2.  
    3. If they do not, check the EGR valve and the throttle diaphragm independently. If they operate normally, check the rev sensor, the potentiometer and all electrical circuits. If they appear normal, replace the EGR control unit.
    4.  


REMOVAL & INSTALLATION



EGR Control Valve
  1. Remove the nuts which attach the EGR tube and/or the BP tube to the EGR valve (if so equipped).
  2.  
  3. Unscrew the mounting bolts and remove the heat shield plate from the EGR control valve (if so equipped).
  4.  
  5. Tag and disconnect the EGR vacuum hose(s).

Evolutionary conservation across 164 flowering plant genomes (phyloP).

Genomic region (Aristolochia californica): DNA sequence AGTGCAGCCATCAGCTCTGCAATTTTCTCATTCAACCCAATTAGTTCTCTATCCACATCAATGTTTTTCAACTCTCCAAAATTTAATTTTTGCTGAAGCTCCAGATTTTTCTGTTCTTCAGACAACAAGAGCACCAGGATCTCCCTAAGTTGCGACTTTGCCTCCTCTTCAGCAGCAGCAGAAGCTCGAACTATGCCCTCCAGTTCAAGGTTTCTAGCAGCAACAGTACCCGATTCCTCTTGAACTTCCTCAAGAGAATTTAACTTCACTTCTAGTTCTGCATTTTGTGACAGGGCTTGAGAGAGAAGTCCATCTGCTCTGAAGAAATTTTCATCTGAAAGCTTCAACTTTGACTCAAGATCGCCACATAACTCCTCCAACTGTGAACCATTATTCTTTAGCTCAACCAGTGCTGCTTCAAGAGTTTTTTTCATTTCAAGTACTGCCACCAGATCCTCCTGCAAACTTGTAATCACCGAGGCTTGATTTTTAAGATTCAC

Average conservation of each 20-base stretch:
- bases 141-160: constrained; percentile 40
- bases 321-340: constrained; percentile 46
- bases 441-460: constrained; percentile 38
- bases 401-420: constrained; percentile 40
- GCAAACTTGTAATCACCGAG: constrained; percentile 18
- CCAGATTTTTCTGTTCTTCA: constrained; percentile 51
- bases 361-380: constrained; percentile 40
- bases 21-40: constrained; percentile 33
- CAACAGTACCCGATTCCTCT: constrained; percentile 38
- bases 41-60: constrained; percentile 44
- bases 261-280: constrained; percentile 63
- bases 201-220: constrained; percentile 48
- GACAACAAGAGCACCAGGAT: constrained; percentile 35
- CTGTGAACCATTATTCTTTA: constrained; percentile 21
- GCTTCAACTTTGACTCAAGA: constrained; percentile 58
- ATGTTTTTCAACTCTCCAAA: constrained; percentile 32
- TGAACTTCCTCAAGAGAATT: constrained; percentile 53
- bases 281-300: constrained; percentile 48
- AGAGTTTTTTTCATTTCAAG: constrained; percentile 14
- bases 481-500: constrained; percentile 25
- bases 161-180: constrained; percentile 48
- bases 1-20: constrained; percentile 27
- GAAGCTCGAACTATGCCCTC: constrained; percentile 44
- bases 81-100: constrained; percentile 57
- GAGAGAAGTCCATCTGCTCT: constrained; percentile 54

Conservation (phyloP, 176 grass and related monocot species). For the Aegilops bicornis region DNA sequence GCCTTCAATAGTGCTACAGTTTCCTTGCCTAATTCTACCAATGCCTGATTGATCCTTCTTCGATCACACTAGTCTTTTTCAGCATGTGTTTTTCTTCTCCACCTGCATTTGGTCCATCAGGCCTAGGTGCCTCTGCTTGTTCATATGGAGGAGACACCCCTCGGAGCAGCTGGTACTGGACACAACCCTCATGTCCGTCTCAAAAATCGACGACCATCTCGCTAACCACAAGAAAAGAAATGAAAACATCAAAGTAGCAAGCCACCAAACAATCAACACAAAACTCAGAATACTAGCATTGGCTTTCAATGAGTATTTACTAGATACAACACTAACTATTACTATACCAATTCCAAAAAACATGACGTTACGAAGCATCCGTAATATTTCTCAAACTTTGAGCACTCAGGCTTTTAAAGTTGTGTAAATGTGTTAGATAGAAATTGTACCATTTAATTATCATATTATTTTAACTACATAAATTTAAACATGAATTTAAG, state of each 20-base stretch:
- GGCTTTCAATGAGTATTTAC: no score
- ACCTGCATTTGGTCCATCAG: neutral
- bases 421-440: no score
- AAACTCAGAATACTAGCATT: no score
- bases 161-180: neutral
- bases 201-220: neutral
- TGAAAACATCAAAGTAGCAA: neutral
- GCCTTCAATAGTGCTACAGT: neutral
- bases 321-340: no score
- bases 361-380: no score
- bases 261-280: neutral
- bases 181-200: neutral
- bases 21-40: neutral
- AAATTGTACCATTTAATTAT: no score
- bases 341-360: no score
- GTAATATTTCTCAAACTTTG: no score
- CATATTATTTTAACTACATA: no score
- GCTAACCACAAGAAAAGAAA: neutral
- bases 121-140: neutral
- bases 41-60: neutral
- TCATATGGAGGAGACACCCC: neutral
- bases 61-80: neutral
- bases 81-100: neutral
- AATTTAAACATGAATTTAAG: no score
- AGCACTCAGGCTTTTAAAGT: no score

6.  
  7. Unscrew the mounting bolts and remove the EGR control valve.
  8.  
  9. Install the EGR valve assembly with mounting bolts to intake manifold location.
  10.  
  11. Connect all vacuum hoses and install the heat shield if so equipped.
  12.  
  13. Connect EGR tube or BP tube to the EGR valve if so equipped.
  14.  

Always be sure that the new valve is identical to the old one.

TESTING





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Fig. Fig. 7 Disconnect the following to remove the EGR valve where shown



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Fig. Fig. 8 Some models have two EGR valves



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Fig. Fig. 9 To remove the EGR valve, unbolt it from the exhaust manifold flange



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Fig. Fig. 10 Lift off the EGR valve from its flange-you may want to label the vacuum hose (arrow)